On Friday, Judge Karen Gren Scholer of the Northern District of Texas issued a memorandum opinion and order granting Match Group’s motion to dismiss the putative class action securities suit against it. The judge found that the plaintiffs failed to plausibly allege a material misrepresentation or a strong inference of scienter and dismissed their main violation and subsequent violations.
The order noted that the putative stockholder securities class action complaint claimed that Match Group violated Sections 10(b) and 20(a) of the Securities Exchange Act. The defendants include Match Group Inc., which operates dating and matchmaking websites like Match.com and Tinder, its CEO Amanda Ginsberg, and CFO Gary Swidler.
The court stated that most of Match’s revenue comes from members who subscribe to premium or paid membership and explained that Match uses typical reporting metrics and “tracks its performance by evaluating the conversion rate from unpaid to paid memberships.” The plaintiffs alleged that “Match’s revenue growth during the Relevant Time Period was driven, at least in part, by widespread fraudulent accounts consisting of scammers and ‘bots.’ … Such fraud was ‘widespread knowledge’ at Match.” The plaintiffs claimed that Match’s “review measures were inadequate.”
The order noted that according to a confidential witness “approximately 20% of Tinder’s accounts were bots and/or fraudulent, and that Tinder did not adjust its membership numbers in financial reports to account for these fraudulent accounts,” some of which reportedly have premium accounts. The plaintiffs averred that the defendants “failed to take necessary actions to address the problem, preferring instead to focus on the revenue-producing metrics.” Consequently, the plaintiffs asserted that the defendants deceived shareholders by sharing financial performance and forecasts that “did not adjust out the fraudulent accounts.”
As a result, the plaintiffs averred that the defendants defrauded investors and made material misstatements or omissions about Match’s membership, financial information, certifications, and a Federal Trade Commission investigation.
In reviewing the motion to dismiss, the court disagreed with the plaintiffs allegations regarding Match’s misstatements, finding that they were not false or misleading. The court explained that the plaintiffs, for example, “do not allege facts supporting that any of Match’s alleged statements regarding its finances were untrue.”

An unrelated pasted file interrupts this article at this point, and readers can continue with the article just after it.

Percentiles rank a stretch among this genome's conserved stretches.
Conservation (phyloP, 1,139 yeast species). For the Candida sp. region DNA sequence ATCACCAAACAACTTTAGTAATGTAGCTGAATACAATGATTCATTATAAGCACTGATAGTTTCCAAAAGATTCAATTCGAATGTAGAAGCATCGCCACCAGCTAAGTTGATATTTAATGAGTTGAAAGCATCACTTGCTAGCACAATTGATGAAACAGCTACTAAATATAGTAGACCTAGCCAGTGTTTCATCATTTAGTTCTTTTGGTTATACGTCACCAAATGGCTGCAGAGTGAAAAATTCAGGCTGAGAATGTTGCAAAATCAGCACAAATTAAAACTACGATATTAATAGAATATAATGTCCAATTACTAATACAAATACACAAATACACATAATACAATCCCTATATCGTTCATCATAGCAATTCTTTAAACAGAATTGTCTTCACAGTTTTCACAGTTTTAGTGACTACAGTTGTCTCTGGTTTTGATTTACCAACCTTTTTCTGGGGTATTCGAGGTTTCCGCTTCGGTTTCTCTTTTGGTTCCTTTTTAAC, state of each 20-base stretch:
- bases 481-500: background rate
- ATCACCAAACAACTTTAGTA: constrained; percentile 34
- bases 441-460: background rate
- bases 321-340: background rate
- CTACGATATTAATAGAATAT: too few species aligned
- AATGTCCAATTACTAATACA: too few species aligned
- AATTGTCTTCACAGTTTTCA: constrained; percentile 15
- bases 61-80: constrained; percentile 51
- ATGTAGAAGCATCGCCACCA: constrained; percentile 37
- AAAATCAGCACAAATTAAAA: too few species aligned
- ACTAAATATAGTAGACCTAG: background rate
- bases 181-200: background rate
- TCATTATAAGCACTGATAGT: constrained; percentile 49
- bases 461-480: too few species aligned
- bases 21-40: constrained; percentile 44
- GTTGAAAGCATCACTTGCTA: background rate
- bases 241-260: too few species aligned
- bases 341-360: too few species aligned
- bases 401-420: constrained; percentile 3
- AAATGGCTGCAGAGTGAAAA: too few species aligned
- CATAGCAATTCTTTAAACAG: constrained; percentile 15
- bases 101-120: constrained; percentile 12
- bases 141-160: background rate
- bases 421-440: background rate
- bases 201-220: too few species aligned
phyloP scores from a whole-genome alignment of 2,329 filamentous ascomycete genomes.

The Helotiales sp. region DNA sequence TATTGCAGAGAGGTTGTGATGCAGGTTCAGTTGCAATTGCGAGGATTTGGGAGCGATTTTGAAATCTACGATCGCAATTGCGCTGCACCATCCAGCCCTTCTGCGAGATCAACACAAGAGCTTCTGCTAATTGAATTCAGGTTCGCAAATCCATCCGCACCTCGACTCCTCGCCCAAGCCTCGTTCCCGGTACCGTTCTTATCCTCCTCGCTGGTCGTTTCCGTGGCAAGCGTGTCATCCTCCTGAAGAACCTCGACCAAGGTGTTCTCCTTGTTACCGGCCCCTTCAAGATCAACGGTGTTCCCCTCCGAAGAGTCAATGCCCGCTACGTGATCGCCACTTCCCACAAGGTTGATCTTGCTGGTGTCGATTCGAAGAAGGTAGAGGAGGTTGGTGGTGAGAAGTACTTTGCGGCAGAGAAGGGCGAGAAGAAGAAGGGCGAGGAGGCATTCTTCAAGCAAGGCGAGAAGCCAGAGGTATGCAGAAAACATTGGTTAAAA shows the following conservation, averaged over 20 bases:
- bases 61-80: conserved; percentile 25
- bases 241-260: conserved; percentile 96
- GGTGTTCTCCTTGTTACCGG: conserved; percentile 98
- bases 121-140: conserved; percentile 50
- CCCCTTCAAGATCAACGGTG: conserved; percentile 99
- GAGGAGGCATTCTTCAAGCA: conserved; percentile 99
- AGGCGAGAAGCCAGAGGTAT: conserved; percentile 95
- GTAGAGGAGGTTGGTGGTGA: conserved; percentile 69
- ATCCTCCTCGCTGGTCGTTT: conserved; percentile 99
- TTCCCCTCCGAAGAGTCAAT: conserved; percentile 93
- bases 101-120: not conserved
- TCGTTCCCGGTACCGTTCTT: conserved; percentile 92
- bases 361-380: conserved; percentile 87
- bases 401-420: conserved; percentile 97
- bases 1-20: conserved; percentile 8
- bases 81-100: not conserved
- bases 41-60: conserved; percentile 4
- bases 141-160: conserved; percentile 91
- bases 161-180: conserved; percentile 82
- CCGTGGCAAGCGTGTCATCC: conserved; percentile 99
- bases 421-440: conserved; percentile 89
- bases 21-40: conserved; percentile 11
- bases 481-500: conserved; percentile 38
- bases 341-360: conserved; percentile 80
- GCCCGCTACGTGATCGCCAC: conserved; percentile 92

Addressing the alleged fraud, the court concluded that without specified allegations differentiating between paying and non-paying users, “it is unclear what, if any, material effect disclosure of the omitted facts … would have on a reasonable investor reviewing Match’s financial performance and Match’s commentary regarding the same.” The court noted that the plaintiffs failed to identify any misstatements in Match’s Form 10-Qs or Form 10-Ks.
Relating to Match’s internal controls, the court found that plaintiffs pleaded insufficiently because they did not adequately allege the individual defendants’ knowledge of its insufficient reviews. Lastly, looking at the FTC’s investigation and lawsuit, the court noted that generally a company’s opinion is not a material misstatement, as is the case here.
Addressing allegations of scienter, the court found that the plaintiffs failed to sufficiently allege particularized facts showing a strong inference of intent to deceive or severe recklessness. The filing said the plaintiffs’ allegations did not “create a strong inference that Ginsberg’s and Swidler’s failure to disclose facts regularly and openly was intentionally deceiving or otherwise severely reckless.” The court also pointed to the plaintiffs’ failure to differentiate between fraudulent paying and non-paying users, and said there is no strong inference that the defendants intended to mislead investors.
When granting the dismissal, the court gave the plaintiffs leave to amend their complaint by April 23.
Match and the individual defendants are represented by Norton Rose Fulbright US LLP. The plaintiffs and putative class are represented by Pomerantz LLP, Glancy Prongay & Murray LLP, and Kendall Law Group PLLC.